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New Bioacoustics article in PLOS ONE

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Subject: New Bioacoustics article in PLOS ONE
From: "Corcoran, Aaron" <>
Date: Mon, 6 May 2013 17:01:11 -0700
Dear Colleagues,

You may find this recently published bioacoustics article of interest. More
information on this subject can also be found at this website:

Optimal Predator Risk Assessment by the Sonar-Jamming Arctiine Moth
Bertholdia trigona

Abstract. Nearly all animals face a tradeoff between seeking food and mates
and avoiding predation. Optimal escape theory holds that an animal
confronted with a predator should only flee when benefits of flight
(increased survival) outweigh the costs (energetic costs, lost foraging
time, etc.). We propose a model for prey risk assessment based on the
predator's stage of attack. Risk level should increase rapidly from when
the predator detects the prey to when it commits to the attack. We tested
this hypothesis using a predator =96 the echolocating bat =96 whose active
biosonar reveals its stage of attack. We used a prey defense =96 clicking
used for sonar jamming by the tiger moth *Bertholdia trigona*=96 that can b=
readily studied in the field and laboratory and is enacted simultaneously
with evasive flight. We predicted that prey employ defenses soon after
being detected and targeted, and that prey defensive thresholds
discriminate between legitimate predatory threats and false threats where a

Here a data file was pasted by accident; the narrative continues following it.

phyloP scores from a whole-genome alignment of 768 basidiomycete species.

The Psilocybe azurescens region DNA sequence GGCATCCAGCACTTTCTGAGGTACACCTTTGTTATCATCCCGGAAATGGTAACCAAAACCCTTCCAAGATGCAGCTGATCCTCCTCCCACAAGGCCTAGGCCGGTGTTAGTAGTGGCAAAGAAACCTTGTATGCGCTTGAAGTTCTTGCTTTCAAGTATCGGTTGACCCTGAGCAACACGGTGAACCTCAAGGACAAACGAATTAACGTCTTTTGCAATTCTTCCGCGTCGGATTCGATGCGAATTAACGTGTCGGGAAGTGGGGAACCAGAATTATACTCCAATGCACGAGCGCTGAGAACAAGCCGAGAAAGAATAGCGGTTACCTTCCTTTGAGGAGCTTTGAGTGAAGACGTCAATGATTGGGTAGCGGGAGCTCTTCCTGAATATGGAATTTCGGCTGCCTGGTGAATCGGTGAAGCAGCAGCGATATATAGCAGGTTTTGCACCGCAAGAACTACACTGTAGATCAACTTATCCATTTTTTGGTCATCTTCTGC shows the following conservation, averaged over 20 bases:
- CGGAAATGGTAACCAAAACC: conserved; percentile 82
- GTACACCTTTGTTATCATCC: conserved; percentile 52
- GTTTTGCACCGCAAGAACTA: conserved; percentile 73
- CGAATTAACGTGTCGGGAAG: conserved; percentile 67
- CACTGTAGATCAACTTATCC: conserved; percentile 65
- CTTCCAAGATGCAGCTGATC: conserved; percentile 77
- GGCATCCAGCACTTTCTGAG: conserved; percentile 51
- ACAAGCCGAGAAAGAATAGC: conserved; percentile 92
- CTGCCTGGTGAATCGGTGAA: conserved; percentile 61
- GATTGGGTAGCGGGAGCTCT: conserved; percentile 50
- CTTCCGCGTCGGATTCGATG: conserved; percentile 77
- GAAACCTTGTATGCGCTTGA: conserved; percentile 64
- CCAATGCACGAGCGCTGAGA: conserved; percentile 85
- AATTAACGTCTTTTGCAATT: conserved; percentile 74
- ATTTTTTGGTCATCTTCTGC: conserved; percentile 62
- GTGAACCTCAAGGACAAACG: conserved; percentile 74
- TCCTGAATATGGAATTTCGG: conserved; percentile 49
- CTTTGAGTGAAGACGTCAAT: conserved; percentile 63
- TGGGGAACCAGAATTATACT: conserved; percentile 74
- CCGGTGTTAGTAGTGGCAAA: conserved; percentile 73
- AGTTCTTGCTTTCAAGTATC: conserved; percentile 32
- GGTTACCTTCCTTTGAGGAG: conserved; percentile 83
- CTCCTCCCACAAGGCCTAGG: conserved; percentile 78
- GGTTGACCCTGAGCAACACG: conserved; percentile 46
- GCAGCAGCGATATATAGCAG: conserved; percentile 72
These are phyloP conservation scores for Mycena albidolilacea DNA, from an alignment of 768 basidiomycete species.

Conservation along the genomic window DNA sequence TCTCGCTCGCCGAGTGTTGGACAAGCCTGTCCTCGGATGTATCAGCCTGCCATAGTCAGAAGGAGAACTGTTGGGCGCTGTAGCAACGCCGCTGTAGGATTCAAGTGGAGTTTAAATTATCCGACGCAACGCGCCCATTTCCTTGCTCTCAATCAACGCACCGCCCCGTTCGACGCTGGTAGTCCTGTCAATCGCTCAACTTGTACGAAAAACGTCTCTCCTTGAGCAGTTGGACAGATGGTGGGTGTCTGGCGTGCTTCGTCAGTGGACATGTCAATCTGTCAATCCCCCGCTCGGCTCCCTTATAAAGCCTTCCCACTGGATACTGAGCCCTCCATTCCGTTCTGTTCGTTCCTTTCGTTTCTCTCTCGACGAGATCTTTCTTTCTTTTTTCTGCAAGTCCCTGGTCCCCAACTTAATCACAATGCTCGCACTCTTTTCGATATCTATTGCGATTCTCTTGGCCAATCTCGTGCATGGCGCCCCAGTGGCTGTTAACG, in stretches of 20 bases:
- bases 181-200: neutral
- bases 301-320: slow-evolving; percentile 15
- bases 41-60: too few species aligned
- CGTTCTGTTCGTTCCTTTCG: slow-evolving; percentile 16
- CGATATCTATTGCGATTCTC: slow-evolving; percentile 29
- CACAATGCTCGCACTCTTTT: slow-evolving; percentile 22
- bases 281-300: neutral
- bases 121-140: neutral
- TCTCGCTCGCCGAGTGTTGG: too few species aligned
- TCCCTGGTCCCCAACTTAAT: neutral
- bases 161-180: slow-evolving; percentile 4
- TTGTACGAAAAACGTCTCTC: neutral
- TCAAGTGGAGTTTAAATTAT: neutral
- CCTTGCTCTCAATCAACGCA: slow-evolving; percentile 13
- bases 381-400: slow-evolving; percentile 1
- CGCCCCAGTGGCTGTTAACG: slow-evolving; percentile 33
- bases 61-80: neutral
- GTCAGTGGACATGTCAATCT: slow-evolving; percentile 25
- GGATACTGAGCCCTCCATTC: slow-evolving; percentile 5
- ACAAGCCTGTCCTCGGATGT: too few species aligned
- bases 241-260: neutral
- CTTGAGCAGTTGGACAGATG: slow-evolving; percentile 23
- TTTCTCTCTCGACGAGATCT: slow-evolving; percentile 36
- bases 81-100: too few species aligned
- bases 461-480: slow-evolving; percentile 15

nearby prey is attacked. Laboratory and field experiments using playbacks
of ultrasound signals and naturally behaving bats, respectively, confirmed
our predictions. Moths clicked soon after bats detected and targeted them.
Also, *B. trigona* clicking thresholds closely matched predicted optimal
thresholds for discriminating legitimate and false predator threats for
bats using search and approach phase echolocation =96 the period when bats
are searching for and assessing prey. To our knowledge, this is the first
quantitative study to correlate the sensory stimuli that trigger defensive
behaviors with measurements of signals provided by predators during natural
attacks in the field. We propose theoretical models for explaining prey
risk assessment depending on the availability of cues that reveal a
predator's stage of attack.

Aaron J. Corcoran, Ph.D.
Department of Biology
Wake Forest University


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